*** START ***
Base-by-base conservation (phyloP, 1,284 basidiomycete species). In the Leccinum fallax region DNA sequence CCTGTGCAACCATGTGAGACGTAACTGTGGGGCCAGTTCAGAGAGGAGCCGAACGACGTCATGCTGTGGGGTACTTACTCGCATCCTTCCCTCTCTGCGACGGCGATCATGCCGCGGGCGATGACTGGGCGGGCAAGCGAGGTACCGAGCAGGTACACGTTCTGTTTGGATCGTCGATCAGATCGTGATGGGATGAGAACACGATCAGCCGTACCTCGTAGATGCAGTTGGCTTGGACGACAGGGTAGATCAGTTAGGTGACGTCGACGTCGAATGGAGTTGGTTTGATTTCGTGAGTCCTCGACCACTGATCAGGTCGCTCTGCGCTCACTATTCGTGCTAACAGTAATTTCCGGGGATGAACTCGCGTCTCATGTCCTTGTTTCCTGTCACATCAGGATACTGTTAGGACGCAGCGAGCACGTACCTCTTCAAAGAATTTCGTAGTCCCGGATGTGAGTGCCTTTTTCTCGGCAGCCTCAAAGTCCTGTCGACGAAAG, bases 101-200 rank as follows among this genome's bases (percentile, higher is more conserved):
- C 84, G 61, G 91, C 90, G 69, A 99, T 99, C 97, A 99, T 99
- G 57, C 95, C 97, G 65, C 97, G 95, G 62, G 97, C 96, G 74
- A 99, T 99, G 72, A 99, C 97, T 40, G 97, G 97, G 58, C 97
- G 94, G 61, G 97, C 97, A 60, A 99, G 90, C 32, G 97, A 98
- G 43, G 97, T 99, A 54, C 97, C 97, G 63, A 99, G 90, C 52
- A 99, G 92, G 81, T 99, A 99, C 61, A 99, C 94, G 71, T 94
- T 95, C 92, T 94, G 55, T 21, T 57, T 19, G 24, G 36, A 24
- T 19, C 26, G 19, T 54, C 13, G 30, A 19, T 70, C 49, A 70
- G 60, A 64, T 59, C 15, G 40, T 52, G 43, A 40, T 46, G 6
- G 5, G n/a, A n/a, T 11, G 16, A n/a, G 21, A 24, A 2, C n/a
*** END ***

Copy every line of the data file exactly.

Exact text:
Base-by-base conservation (phyloP, 1,284 basidiomycete species). In the Leccinum fallax region DNA sequence CCTGTGCAACCATGTGAGACGTAACTGTGGGGCCAGTTCAGAGAGGAGCCGAACGACGTCATGCTGTGGGGTACTTACTCGCATCCTTCCCTCTCTGCGACGGCGATCATGCCGCGGGCGATGACTGGGCGGGCAAGCGAGGTACCGAGCAGGTACACGTTCTGTTTGGATCGTCGATCAGATCGTGATGGGATGAGAACACGATCAGCCGTACCTCGTAGATGCAGTTGGCTTGGACGACAGGGTAGATCAGTTAGGTGACGTCGACGTCGAATGGAGTTGGTTTGATTTCGTGAGTCCTCGACCACTGATCAGGTCGCTCTGCGCTCACTATTCGTGCTAACAGTAATTTCCGGGGATGAACTCGCGTCTCATGTCCTTGTTTCCTGTCACATCAGGATACTGTTAGGACGCAGCGAGCACGTACCTCTTCAAAGAATTTCGTAGTCCCGGATGTGAGTGCCTTTTTCTCGGCAGCCTCAAAGTCCTGTCGACGAAAG, bases 101-200 rank as follows among this genome's bases (percentile, higher is more conserved):
- C 84, G 61, G 91, C 90, G 69, A 99, T 99, C 97, A 99, T 99
- G 57, C 95, C 97, G 65, C 97, G 95, G 62, G 97, C 96, G 74
- A 99, T 99, G 72, A 99, C 97, T 40, G 97, G 97, G 58, C 97
- G 94, G 61, G 97, C 97, A 60, A 99, G 90, C 32, G 97, A 98
- G 43, G 97, T 99, A 54, C 97, C 97, G 63, A 99, G 90, C 52
- A 99, G 92, G 81, T 99, A 99, C 61, A 99, C 94, G 71, T 94
- T 95, C 92, T 94, G 55, T 21, T 57, T 19, G 24, G 36, A 24
- T 19, C 26, G 19, T 54, C 13, G 30, A 19, T 70, C 49, A 70
- G 60, A 64, T 59, C 15, G 40, T 52, G 43, A 40, T 46, G 6
- G 5, G n/a, A n/a, T 11, G 16, A n/a, G 21, A 24, A 2, C n/a